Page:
Skateboarder's death a freak accident

By Anna Leask/Denise Montgomery


The parents of a teenager killed in a longboarding accident yesterday were up the road having coffee when the accident happened - and oblivious their son had been was injured as they followed the ambulance racing to treat him.

The Mt Eden couple had taken their 18-year-old son, who was today named by police as James Robert Eising, to Birkenhead so he could take part in an official skateboarding event.

  James was one of about 200 people who were scheduled to skate-board down Colonial Rd - a windy and steep road that leads to the Chelsea sugar refinery.

"They don't usually come to watch but they brought him over here," said acting shift commander Sergeant Andrew Wright. "They went for a coffee and on their way back they were following the ambulance."

The ambulance arrived eight minutes after the teenager came off his board, flipping mid-air and plummeting into the road head first.

The fall was witnessed by dozens of onlookers and other boarders.

One of those who saw the tragedy was 15-year-old Harris Keenan who was sitting on the bend where the skateboarder came off.

He told The Aucklander the boarders were travelling down the hill on the lower part of the road, which was closed off in the council approved race.

"There had just been a bit of rain and three of them went into a slide and came off. The last boy came round the corner and seemed to get a real fright when he saw the ones ahead of him and then he came off as well."

Sergeant Andrew Wright of North Shore police told the NZ Herald the skateboarders were travelling down the hill in groups of four.

"The deceased was the last in his group and was going about 40km/h. There is a sharp right-hand corner and the first three skidded around but managed to negotiate the corner. The deceased then lost control of his board, skidded, spun in the air and cartwheeled and then crashed on to his head."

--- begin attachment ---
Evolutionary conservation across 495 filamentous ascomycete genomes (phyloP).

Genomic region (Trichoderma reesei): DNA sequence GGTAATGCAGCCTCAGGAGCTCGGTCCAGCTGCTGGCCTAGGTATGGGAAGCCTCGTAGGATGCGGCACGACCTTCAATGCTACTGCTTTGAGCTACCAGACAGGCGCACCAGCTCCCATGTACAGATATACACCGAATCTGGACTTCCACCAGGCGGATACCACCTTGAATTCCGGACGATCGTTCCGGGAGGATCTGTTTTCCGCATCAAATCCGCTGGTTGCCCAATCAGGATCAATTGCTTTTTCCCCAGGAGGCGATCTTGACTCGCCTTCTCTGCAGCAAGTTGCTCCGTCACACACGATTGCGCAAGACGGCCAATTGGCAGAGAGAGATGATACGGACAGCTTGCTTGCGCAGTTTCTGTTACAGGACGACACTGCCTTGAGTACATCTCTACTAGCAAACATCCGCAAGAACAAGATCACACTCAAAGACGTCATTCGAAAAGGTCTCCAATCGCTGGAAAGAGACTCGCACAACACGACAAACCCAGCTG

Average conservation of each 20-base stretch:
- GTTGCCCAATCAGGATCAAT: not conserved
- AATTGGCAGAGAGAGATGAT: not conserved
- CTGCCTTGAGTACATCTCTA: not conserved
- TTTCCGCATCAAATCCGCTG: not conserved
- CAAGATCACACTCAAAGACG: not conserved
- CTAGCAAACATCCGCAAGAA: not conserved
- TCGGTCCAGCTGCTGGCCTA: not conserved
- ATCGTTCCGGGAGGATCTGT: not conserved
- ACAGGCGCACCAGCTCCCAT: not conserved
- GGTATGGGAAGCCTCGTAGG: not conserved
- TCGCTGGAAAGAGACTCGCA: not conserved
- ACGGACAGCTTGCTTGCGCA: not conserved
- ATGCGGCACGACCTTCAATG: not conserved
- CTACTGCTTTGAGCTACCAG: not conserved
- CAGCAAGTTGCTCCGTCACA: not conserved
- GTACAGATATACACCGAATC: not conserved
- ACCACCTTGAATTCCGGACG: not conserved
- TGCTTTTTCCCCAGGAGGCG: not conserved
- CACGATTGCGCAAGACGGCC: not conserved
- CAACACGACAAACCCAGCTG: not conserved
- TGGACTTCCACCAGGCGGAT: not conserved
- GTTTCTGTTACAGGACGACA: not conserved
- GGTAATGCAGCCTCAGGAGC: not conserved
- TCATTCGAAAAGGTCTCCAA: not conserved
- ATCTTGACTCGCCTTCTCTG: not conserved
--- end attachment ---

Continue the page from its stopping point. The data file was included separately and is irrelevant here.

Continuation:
James was wearing a helmet, gloves and safety padding on his knees but died almost instantly.

A medic, who was at the event as required by the organisers' permit, rushed to help him. Mr Wright said the teenager had a weak pulse, but when paramedics arrived eight minutes later, they pronounced him dead.

"All the competitors were told to collect their bags and there was one bag left so they got his i.d. out of that," Harris said.

Once the boy was taken away by an undertaker Mr Wright said the boy's parents had to travel home home to break the news of his death to their two daughters.

"The parents are amazingly composed. They stayed with their son the whole time. They didn't want to view him but they didn't want to leave until he had [left]."

Mr Wright said the teenager appeared to have landed on the back of his head. He was bleeding from his eyes, nose and ears but did not have any facial injuries.

"It's just a tragic accident. There were a couple of scrapes and scratches earlier in the day but this was the only major incident."

Mr Wright said there was no issue with the way the event had been organised or managed. There were medics on site and safety marshalls. The event was stopped as soon as the teenager fell.

A local year 12 student involved in organising the event, which was attended by competitors from outside Auckland as well, is in shock after the accident.

"I still can't comprehend that someone lost their life today in front of me," he wrote on Facebook. He said counselling is going to be offered to everyone who saw the incident. He said the boy who died was a valued member of the New Zealand longboarding scene who had great passion for the sport. 

"Sadly we had to lose James so early and in such an unexpected way, and I would like to send all my prayers to his family.

"This shows that even in the most controlled situations we must skate within our limits.

"Rest in peace man, your stoke will never be forgotten."

The police serious crash unit is investigating the death, which will then be referred to the coroner. Police say a professional photographer filmed the entire incident and police will use those images as part of their investigations and that of the coroner.

- The Aucklander

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